You seem to have chosen the array Wattage to meet your average monthly energy requirements and amount of sun for your city--So sizing looks OK.
For solar--Make sure you have no shading at all on your array (at least around 9am to 3pm at least)... Solar electric panels do not work well if there is any shading on the panel(s). Overhead electrical wiring, a vent pipe/chimney, etc. anywhere on the array can pretty easily kill 50% of the array harvest (details do matter--But in general--NO SHADE during harvest time). There is equipment that, in theory, is supposed to help reduce losses from shading--But they add complexity (and costs).
You can also look at "micro inverters" (a single inverter every one or two panels) which can help reduce shading losses--Although there are complexities with micro inverters too (needing a inverter monitoring system, if one fails, having to pull up panels to get to the failed micro inverter to replace, etc.). A single central inverter is generally easier to maintain/service.
If you have lightning in your area--Then using surge suppressor(s) is a good thing. Having suppressors on both the solar input to the GT inverter and on the AC output of the GT inverter is the better solution. These are good suppressors--They help with nearby strikes, but few inverters will survive a direct hit to the array. Using lightning rods to redirect strikes away from the array can help (added expenses and complexity of design).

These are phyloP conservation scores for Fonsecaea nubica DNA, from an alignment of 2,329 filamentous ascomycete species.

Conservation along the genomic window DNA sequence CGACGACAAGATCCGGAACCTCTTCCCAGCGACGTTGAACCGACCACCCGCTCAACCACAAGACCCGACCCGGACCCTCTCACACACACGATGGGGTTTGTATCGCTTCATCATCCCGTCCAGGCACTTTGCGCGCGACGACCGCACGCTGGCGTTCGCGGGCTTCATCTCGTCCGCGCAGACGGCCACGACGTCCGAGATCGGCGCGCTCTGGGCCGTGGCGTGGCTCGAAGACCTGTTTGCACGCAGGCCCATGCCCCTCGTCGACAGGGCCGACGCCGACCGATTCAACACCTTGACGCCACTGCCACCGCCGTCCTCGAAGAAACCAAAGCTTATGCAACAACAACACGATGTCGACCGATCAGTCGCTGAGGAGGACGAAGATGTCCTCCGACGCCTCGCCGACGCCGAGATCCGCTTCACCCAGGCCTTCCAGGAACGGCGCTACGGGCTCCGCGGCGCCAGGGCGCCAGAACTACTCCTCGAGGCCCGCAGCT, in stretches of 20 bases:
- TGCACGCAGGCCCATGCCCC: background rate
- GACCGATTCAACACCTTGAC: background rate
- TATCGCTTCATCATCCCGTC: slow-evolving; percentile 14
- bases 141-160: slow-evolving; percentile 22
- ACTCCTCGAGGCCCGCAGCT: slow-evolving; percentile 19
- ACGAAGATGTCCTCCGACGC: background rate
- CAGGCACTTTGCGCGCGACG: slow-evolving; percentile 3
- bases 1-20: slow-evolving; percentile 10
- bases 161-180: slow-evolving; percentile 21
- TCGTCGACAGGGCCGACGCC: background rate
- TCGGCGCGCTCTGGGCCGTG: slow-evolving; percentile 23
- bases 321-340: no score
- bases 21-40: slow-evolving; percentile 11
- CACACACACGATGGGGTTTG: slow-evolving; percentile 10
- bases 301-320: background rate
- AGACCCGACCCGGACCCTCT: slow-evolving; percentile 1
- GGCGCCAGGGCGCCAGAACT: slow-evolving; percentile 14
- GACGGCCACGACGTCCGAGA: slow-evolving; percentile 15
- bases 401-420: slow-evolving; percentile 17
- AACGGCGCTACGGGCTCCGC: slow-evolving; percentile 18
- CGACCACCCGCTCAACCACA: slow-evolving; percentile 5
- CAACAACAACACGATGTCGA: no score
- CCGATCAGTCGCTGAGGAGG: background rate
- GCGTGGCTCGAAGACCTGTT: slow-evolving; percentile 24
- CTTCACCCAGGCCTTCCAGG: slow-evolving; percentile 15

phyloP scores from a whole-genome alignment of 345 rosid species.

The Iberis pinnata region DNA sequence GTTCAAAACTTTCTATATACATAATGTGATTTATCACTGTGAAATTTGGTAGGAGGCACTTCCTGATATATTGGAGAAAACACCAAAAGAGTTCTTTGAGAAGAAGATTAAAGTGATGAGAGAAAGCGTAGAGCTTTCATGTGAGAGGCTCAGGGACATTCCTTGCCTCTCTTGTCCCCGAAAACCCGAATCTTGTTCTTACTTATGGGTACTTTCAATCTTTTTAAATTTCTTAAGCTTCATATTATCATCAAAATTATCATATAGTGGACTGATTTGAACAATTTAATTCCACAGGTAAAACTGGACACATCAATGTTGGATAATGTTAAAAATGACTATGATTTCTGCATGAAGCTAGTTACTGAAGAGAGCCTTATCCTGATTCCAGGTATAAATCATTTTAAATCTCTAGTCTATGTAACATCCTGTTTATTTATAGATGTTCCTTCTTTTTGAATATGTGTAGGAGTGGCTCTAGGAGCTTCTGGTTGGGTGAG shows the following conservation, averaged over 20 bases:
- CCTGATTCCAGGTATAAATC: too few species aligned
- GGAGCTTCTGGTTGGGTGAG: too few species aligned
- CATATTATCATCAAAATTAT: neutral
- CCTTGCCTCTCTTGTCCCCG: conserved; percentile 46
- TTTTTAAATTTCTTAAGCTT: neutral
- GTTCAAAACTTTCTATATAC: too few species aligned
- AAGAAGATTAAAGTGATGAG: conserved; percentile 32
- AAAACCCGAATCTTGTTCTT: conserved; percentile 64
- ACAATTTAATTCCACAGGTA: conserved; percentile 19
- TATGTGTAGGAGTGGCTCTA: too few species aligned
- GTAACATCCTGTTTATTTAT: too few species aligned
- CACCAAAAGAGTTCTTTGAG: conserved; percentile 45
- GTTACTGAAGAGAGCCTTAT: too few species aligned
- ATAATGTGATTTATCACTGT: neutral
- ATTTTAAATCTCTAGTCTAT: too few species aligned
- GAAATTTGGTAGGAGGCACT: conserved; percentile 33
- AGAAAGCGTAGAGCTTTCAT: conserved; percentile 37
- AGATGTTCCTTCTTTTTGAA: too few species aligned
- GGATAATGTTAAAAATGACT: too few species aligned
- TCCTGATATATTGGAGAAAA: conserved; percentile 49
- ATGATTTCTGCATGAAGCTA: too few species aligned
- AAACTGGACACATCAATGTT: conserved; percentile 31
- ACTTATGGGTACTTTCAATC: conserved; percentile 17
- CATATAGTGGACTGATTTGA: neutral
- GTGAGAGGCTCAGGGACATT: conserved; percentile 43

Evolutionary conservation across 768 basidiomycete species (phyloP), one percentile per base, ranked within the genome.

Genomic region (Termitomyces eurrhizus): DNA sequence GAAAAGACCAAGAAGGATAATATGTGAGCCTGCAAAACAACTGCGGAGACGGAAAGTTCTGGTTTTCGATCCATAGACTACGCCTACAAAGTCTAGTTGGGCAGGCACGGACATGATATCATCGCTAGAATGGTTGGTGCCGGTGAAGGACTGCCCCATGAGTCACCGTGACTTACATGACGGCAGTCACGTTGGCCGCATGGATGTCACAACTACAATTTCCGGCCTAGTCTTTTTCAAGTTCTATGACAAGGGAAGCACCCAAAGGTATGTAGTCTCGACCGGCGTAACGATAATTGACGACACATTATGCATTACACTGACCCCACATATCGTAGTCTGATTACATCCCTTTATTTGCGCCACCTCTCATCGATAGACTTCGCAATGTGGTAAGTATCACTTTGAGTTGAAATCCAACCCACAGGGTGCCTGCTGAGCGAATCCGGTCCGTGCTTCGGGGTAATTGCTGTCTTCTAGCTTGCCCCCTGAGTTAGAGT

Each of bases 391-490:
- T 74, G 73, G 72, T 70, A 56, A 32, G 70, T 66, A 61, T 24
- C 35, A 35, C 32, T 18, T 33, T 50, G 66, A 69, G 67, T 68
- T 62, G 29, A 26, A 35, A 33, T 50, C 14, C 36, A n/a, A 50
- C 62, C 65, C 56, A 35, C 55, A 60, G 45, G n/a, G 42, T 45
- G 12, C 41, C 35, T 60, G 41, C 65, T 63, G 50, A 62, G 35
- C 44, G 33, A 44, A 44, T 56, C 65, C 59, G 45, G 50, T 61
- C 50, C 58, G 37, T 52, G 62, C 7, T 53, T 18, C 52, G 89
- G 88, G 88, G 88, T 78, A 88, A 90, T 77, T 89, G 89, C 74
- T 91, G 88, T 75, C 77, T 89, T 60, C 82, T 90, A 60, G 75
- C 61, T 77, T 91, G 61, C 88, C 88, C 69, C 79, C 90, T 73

Look very closely at the Net Metering Billing rate plan... In the USA, they started out with very good terms for the solar customer (subsidizing GT Solar systems)--Basically, they would pay us back the retail power rate for every kWH we generated... Very easy to "break even" (we could not "make money" selling power to utility).
HOWEVER, as GT solar became more popular, and the politics changed, the rate plans have become much less "GT Solar friendly". We now have time of use (high cost power all they way to 9pm at night--Obviously no sun to generate power), some places have high "GT Solar connection fees" ($48 to $96 per month), and low payments for power ($0.06 per kWH paid by utility vs $0.10 to $0.40 per kWH paid by customer for power). And in some regions, new GT solar installations have been made illegal--Or at the very least, not cost effective (I understand why--Lots of GT Solar, utilities do not make money, and subsidies from state/utilities raise prices and taxes for the non-solar customers and tax payers).